fbpx

Heroes of the Pandemic: Anakarla Perozo

Anakarla Perozo

Trauma ICU nurse, Kendall Regional Medical Center 

Background: As the first member of her family to pursue a career in medicine, Perozo, 29, has had a desire to help people for as long as she can remember. “My mom always wondered why I wanted to do this,” she says. “There [are] no doctors in our family. It came out of nowhere.” After moving to Miami from Cuba more than a decade ago, Perozo enrolled in Miami-Dade College and then Florida International University to study nursing. She began her career at Westchester General Hospital and later transitioned to Kendall Regional, a Level 1 trauma center, to work in the ICU. This August marks one year working with some of the hospital’s sickest and most critical patients. “This is what I’m going to do my entire life––pandemic or no pandemic,” she says. “In the ICU, you have the chance to change a patient’s life forever. 

Pandemic stories: Two years ago, when Perozo began her career in nursing, she never imagined she would provide care to patients during a pandemic. Though medical professionals like Perozo prepare for this moment throughout their practice, many never experience an outbreak like COVID-19.

“COVID-19 is like going back to school,” she says. “We’re learning more every day to help our patients.”

The hardest lesson Perozo has learned is the need to protect herself before assisting others. It’s something she still struggles with today, months into the fight against coronavirus. 

“Before COVID-19, I would see a patient in need and drop everything to help them,” she explains. “You forget about the precautions and protocols. Your first thought is to save their life. That’s still true today, but if I don’t protect myself, and I get infected, what help am I then?”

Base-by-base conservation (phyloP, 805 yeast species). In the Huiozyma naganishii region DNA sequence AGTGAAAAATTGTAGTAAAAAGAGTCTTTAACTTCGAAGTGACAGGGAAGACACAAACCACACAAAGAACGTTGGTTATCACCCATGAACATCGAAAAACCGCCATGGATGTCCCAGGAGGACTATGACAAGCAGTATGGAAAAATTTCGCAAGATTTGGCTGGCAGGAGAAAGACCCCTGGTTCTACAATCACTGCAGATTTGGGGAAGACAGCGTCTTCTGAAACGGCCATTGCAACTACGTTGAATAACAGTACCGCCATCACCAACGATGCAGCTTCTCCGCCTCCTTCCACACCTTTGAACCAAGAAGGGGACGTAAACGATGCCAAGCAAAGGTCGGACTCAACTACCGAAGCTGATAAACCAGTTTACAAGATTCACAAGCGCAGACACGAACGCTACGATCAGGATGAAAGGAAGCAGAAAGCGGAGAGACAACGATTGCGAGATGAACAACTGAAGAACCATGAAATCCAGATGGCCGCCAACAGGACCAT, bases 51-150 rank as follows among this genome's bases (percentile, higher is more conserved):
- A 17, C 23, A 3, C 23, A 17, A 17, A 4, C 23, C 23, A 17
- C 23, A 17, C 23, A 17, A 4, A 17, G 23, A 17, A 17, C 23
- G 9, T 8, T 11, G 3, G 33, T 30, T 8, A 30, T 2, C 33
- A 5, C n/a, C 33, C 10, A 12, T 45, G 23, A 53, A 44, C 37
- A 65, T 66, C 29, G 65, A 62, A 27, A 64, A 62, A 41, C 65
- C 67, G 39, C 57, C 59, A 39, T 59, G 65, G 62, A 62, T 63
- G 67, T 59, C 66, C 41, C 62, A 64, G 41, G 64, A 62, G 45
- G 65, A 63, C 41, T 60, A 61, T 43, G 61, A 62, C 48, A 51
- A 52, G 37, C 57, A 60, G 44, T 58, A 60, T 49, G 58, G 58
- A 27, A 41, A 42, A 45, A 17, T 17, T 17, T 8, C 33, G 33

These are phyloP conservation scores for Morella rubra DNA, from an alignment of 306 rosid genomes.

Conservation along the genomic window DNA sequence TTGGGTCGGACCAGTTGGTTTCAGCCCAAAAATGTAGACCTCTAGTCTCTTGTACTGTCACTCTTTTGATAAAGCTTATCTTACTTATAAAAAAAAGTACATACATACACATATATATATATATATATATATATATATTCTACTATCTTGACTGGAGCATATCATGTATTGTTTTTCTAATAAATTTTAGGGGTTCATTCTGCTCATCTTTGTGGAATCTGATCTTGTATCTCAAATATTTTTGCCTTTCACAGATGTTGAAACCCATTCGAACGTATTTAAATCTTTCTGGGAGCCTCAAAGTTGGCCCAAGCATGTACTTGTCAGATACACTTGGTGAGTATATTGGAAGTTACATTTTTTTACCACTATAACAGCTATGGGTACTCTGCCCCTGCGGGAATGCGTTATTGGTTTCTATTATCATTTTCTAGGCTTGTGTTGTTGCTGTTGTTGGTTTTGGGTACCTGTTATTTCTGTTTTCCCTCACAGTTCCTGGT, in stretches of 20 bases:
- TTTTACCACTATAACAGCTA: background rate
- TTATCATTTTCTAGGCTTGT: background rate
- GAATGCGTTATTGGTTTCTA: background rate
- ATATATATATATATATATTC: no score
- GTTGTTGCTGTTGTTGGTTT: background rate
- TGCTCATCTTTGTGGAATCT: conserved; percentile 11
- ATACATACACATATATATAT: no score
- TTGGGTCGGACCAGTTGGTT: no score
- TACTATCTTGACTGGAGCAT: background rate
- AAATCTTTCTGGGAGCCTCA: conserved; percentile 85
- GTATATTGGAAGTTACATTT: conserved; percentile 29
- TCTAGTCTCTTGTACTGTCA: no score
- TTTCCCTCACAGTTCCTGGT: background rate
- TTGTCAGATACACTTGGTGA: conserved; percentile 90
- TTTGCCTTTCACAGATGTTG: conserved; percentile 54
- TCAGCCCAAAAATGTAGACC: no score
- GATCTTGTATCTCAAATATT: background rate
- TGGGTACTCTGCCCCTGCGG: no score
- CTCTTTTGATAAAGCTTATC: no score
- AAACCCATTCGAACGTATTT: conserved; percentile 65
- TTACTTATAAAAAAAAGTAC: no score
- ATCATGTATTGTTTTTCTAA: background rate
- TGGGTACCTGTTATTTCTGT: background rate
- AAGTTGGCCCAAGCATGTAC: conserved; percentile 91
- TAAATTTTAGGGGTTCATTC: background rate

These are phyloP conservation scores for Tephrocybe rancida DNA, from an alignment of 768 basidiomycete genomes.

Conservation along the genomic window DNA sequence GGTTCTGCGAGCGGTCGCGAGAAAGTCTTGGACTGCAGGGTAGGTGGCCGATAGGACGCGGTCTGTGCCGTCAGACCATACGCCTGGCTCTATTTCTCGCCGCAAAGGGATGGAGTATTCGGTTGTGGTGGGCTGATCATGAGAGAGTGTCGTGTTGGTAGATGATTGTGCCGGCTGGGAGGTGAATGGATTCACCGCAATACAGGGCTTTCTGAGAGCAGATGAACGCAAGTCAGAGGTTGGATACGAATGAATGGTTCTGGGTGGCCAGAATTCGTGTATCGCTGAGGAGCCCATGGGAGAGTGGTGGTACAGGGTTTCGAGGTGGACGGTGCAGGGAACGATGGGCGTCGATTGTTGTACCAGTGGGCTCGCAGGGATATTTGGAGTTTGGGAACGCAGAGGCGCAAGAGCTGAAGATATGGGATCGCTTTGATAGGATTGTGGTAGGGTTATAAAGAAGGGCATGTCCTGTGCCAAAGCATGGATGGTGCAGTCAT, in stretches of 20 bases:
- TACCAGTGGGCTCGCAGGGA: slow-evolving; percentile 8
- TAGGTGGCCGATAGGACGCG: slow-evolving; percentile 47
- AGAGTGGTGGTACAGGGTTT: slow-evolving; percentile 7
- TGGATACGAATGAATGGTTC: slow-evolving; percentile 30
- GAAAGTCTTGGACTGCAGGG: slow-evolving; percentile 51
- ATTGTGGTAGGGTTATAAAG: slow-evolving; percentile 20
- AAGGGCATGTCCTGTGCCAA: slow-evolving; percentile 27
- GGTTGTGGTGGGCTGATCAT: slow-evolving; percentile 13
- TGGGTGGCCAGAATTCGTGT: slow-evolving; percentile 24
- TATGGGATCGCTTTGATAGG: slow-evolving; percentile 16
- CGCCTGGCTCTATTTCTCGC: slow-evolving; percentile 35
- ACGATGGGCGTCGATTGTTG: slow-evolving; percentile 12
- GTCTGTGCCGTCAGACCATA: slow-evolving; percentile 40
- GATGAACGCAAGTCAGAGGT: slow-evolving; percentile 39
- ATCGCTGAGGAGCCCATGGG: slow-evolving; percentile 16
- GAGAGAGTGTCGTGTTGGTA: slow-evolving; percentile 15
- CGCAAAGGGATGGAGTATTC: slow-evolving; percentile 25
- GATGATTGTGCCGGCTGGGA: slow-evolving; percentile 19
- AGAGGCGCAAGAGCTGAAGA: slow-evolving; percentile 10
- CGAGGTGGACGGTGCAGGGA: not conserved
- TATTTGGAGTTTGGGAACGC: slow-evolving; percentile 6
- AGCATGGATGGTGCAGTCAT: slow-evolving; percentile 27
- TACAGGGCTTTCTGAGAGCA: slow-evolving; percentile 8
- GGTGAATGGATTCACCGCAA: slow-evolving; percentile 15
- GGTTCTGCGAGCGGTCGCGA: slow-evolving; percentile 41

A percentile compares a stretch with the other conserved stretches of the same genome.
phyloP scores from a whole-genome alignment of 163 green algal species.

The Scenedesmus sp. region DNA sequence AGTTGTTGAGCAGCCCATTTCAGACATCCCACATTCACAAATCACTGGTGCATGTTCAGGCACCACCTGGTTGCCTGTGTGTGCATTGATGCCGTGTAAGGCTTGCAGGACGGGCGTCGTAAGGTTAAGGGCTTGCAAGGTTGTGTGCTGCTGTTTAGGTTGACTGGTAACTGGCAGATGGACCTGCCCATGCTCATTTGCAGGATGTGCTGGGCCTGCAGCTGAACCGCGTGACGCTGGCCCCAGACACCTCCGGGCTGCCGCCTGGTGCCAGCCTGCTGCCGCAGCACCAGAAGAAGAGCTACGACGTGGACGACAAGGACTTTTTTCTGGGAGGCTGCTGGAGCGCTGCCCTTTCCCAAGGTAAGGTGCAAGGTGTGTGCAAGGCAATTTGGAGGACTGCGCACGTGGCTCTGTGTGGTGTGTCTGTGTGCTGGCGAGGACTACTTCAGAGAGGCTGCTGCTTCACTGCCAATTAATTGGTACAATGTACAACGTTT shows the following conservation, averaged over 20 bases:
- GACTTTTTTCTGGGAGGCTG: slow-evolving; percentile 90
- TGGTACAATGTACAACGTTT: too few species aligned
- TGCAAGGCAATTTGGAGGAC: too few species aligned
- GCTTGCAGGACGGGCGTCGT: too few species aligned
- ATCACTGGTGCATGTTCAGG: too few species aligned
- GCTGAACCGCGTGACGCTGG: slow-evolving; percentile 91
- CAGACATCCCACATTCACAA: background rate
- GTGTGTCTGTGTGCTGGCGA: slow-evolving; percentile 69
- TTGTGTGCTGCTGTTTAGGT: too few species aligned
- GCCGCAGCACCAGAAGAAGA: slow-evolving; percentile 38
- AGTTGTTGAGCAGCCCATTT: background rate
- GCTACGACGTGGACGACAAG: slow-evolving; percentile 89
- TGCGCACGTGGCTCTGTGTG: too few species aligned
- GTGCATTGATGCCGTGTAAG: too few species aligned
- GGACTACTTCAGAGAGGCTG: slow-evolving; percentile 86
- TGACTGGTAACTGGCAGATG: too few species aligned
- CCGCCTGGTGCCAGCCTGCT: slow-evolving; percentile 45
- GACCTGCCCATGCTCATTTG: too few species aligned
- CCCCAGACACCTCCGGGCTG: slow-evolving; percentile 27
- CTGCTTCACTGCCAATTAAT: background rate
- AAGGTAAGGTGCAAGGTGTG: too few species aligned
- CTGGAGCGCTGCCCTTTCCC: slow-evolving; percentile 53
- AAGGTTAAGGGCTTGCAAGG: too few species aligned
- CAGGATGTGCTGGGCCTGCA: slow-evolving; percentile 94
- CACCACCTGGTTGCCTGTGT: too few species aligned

One of Perozo’s first experiences with the virus was a 55-year-old woman, the same age as Perozo’s mother, who was put into the ICU after her diagnosis. Though the woman wasn’t Perozo’s patient, she watched from a distance as doctors attempted to stabilize her.

“She was bleeding from everywhere you can think of,” she remembers. “I’ll never forget when one of the doctors said they were going to have to warn the family that this would be the end, and they had done everything they could to try to save her.

“Seeing how bad this can turn and what coronavirus can transform into … it changes you. Protect yourself. Protect others. If you must leave your house, be smart about it. Wear a mask.”

Perozo is bracing herself for subsequent virus peaks, which she expects to see through the new year and possibly beyond. “This is really, really bad,” she says. “We go from the unit being empty and thinking we experienced the worst of it to, out of the blue, dozens and dozens of cases. This is our new normal.”

You May Also Like

Renowned Broward County Philanthropist, Susie Levan, Dies at 73

The wife of Alan Levan, Chairman of BBX Capital, Inc., left an indelible mark on the community.

He Nose Best

Dr. Lee Mandel provides insight on the leaps and investments needed to make a mark in the medical space.

South Florida’s Food Scene Flourishes Thanks to Mike Linder’s Unique Approach

His emphasis on food quality, exceptional service, and innovative location choices is paying off.

How IDDI’s ‘Brandstorming’ Marries Design and the Bottom Line

It’s all about design with a purpose for Sherif Ayad and ID & Design International.

Other Posts

Editor’s Letter: An Overlooked Abundance

A couple of months ago, someone posed this question on reddit.com/florida: “Why is Florida’s music industry so weak?” In case you missed the point, they continued, “I don’t think Florida has a very consolidated music scene. It almost feels like folks here are mostly thrilled by novelty and high-energy eccentricity.” Well, ouch. We may not

Kevin Gale
Live and Up Close: Shaw Davis & the Black Ties

“I don’t see my life any other way but as a musician.”

Live and Up Close: My Weekend Therapy

“I was going through a breakup, so I started going to a therapist and he said, ‘You do music, that’s your weekend therapy.’”

Live and Up Close: Ryan Hopkins

“I hope that when people see me perform they realize how much my heart is in it. I’ll put on the same show whether I’m playing to five people or 300.”